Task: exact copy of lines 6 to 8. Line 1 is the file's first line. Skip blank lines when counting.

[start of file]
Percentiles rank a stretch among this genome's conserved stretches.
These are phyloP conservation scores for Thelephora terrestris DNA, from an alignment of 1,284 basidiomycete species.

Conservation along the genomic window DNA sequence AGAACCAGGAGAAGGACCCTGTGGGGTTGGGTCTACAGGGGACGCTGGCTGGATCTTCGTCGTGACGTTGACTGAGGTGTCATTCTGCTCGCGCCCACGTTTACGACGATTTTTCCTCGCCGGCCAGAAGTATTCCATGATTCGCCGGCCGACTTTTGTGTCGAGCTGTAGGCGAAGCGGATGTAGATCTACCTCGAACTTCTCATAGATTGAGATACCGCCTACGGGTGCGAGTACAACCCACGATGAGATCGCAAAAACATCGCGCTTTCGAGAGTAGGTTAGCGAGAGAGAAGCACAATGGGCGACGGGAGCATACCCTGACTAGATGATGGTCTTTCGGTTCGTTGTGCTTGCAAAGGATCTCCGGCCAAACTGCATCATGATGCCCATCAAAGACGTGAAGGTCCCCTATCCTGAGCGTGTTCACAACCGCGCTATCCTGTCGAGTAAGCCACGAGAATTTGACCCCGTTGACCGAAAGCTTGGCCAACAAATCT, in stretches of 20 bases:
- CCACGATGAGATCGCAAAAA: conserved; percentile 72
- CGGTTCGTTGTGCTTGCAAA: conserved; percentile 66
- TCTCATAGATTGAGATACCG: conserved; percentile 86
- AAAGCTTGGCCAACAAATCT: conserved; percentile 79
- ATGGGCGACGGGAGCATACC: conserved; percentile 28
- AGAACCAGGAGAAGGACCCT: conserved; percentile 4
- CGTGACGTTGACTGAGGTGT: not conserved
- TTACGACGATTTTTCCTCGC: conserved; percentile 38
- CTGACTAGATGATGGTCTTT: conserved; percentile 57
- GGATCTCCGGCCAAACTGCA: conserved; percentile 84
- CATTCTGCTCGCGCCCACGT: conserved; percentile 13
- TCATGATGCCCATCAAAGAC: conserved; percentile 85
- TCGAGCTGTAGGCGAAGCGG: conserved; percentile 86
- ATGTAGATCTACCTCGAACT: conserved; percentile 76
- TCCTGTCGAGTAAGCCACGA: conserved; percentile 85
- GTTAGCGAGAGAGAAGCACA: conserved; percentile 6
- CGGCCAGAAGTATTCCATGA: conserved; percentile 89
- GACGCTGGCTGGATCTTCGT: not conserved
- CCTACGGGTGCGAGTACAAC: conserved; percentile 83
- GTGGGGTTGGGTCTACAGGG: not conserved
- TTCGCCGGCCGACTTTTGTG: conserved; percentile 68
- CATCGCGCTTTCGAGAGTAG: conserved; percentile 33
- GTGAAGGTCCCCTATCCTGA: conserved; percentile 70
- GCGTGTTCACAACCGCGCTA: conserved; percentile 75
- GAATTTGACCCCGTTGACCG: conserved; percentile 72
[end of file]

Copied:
- TCTCATAGATTGAGATACCG: conserved; percentile 86
- AAAGCTTGGCCAACAAATCT: conserved; percentile 79
- ATGGGCGACGGGAGCATACC: conserved; percentile 28